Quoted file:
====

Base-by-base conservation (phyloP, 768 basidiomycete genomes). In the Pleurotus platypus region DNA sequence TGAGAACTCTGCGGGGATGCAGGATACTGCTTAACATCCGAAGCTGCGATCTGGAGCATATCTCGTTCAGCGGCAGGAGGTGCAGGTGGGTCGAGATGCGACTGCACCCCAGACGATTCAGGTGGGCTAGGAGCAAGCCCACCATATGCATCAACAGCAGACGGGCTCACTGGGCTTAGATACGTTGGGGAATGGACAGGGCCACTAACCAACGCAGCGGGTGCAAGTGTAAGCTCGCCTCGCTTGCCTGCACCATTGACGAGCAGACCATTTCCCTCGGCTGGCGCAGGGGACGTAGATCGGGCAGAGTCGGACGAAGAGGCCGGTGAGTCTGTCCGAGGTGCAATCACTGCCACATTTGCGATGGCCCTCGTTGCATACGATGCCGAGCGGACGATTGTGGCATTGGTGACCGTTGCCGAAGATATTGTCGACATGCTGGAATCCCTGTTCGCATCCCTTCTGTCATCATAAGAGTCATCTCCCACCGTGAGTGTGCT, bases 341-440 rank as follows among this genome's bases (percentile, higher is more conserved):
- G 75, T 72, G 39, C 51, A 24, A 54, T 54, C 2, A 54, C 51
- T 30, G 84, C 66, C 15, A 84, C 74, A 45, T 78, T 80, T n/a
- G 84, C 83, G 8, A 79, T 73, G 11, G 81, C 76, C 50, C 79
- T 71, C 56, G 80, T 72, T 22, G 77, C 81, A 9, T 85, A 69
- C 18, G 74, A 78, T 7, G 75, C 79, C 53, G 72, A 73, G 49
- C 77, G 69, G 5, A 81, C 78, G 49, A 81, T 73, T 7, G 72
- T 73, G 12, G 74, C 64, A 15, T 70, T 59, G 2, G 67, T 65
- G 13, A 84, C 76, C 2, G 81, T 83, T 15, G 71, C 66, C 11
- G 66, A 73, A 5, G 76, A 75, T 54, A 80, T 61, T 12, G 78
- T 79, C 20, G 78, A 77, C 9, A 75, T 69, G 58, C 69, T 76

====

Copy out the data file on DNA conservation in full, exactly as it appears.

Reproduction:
Base-by-base conservation (phyloP, 768 basidiomycete genomes). In the Pleurotus platypus region DNA sequence TGAGAACTCTGCGGGGATGCAGGATACTGCTTAACATCCGAAGCTGCGATCTGGAGCATATCTCGTTCAGCGGCAGGAGGTGCAGGTGGGTCGAGATGCGACTGCACCCCAGACGATTCAGGTGGGCTAGGAGCAAGCCCACCATATGCATCAACAGCAGACGGGCTCACTGGGCTTAGATACGTTGGGGAATGGACAGGGCCACTAACCAACGCAGCGGGTGCAAGTGTAAGCTCGCCTCGCTTGCCTGCACCATTGACGAGCAGACCATTTCCCTCGGCTGGCGCAGGGGACGTAGATCGGGCAGAGTCGGACGAAGAGGCCGGTGAGTCTGTCCGAGGTGCAATCACTGCCACATTTGCGATGGCCCTCGTTGCATACGATGCCGAGCGGACGATTGTGGCATTGGTGACCGTTGCCGAAGATATTGTCGACATGCTGGAATCCCTGTTCGCATCCCTTCTGTCATCATAAGAGTCATCTCCCACCGTGAGTGTGCT, bases 341-440 rank as follows among this genome's bases (percentile, higher is more conserved):
- G 75, T 72, G 39, C 51, A 24, A 54, T 54, C 2, A 54, C 51
- T 30, G 84, C 66, C 15, A 84, C 74, A 45, T 78, T 80, T n/a
- G 84, C 83, G 8, A 79, T 73, G 11, G 81, C 76, C 50, C 79
- T 71, C 56, G 80, T 72, T 22, G 77, C 81, A 9, T 85, A 69
- C 18, G 74, A 78, T 7, G 75, C 79, C 53, G 72, A 73, G 49
- C 77, G 69, G 5, A 81, C 78, G 49, A 81, T 73, T 7, G 72
- T 73, G 12, G 74, C 64, A 15, T 70, T 59, G 2, G 67, T 65
- G 13, A 84, C 76, C 2, G 81, T 83, T 15, G 71, C 66, C 11
- G 66, A 73, A 5, G 76, A 75, T 54, A 80, T 61, T 12, G 78
- T 79, C 20, G 78, A 77, C 9, A 75, T 69, G 58, C 69, T 76